A hijab of hidden messages!

“Think left and think right and think low and think high. Oh, the thinks you can think up if only you try!” 

Con.tro.ver.sy: ‘a prolonged public dispute, debate, or contention; disputation concerning a matter of opinion’.

I want to talk about the fundamental aspects of semiotics. Semiotics is the study of signs and symbols used as a communication device. They consist of the signifier- the image itself and the signified- what is evoked by the image.


The picture above has no words yet I’m sure that at least half of my readers associated it with a negative connotation. This is the beauty of semiotics, it is the power to influence the audience or provoke a specific thought with just a simple image.

The stereotypes of the Islamic faith are well renowned, however in case you haven’t turned on a TV in the last twelve years, the Islamic faith has a common stigma of being a congregation of terrorists. In a ‘multicultural’ nation it is undignified that we do not take it upon ourselves to look further- specifically when it determines another human beings reputation at a national level. Today I will attempt to change your perception and explore the controversy surrounding the Islamic faith.

"In television, films, books, newspapers and 
magazines Islam is presented as being a backward and barbaric 
religion. It is seen as oppressive and unjust; 
and more than this it is seen as being most oppressive
 to women. These various forms of media
 misrepresent Islam in different ways."
 (Simms, undated: np)

Beginning in 622 CE, Islam can be identified as a religion of ‘submission to god’ (Allah) and can be considered one of the world’s most controversial belief systems. This belief system was inspired by Muhammad (known as a ‘great prophet’), originating in the city of Mecca but gaining the appropriate structure as a belief system in Medina. Islam takes the form of prayer along with benevolence, charity and tolerance. Islamic beliefs dictate that the Koran (like the bible) provides ethical, moral and fundamental principles, values and norms that set the boundaries of human behaviour. Islam has many parallels to Christianity and Judaism, an essential concept of Islam is the belief that everything is premeditated- nothing happens without the ‘will or knowledge’ of Allah.Capture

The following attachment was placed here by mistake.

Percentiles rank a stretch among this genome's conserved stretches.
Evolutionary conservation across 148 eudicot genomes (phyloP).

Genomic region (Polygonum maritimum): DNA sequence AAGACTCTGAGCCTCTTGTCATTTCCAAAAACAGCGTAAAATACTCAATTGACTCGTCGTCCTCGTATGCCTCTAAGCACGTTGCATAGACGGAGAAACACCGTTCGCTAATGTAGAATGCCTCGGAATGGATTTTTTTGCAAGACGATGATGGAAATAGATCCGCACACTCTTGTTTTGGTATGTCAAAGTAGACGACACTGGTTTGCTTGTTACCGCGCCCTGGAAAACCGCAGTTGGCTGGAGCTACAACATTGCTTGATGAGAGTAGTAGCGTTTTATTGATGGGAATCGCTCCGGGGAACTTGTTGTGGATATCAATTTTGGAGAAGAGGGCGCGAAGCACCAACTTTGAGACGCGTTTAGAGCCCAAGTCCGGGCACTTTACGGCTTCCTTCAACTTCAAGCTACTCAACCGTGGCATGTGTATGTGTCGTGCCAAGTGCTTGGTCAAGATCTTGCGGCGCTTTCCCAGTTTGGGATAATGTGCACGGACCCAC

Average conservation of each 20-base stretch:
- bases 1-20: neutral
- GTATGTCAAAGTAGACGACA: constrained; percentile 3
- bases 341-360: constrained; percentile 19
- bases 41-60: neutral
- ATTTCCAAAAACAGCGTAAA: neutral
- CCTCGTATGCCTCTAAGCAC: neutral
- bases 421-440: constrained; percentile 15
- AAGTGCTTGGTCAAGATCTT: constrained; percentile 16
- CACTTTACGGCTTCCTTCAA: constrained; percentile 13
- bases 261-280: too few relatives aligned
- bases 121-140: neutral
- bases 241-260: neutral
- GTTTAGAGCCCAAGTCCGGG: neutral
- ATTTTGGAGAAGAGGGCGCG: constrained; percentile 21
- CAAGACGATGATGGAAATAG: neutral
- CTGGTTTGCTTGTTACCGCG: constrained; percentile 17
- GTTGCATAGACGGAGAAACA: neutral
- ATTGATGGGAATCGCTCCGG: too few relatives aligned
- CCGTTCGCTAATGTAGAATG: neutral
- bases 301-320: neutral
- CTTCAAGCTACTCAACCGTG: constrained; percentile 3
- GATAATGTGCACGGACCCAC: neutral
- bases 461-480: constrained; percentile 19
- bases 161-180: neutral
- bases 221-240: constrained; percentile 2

Although there has been a rapid expansion of Islam throughout the world, negative connotations are continuously linked to the word ‘Muslim’; in spite of the facts. The Islamic faith is a peaceful belief system dictating that followers respect equality, morality and their faith and the majority of Islam adhere to this.

There are many degrees of the Islamic faith however for the purpose of this argument I will focus on just two. I will start with conventional Islam- these people are known as the Sunni’s, they carry out their faith directly according to the Koran, they are peaceful and considerate humans that bear many of the some values as you or I. The Sunni’s make up over 80% of the belief system and although the majority they are unfailingly the held responsible for the extremists. The extremists are dubbed the Shi’a, however more commonly known as the Al Qaeda or Taliban – they make up the minority of Islam however captivate the greatest audience. The Shi’a fight through and for Islam, they admire and worship martyrs and through their own dissent are violent towards both Muslim’s and non-Muslims.

It is clear that while the ‘terrorists’ do exist in the name of the Islamic faith, it is not fair to generalise this callous behaviour to all Muslims. It is unrealistic to accept everything the media tells you at face value.

The image displays an Islamic woman, this is the signifier. What is signified is up to you.

One other thing guys, please watch this video!

for more information about the islamic culture visit: http://religioustolerence.org/


One thought on “A hijab of hidden messages!

  1. Wow, this is a very thought provoking topic! You have a great supporting media to go along with your personal writing. As an American I can say that I have heard the worst stereotypes and seen such negative reactions to people of Islamic faith since the 9/ll terrorist attacks, and it is refreshing to read a voice of reason.

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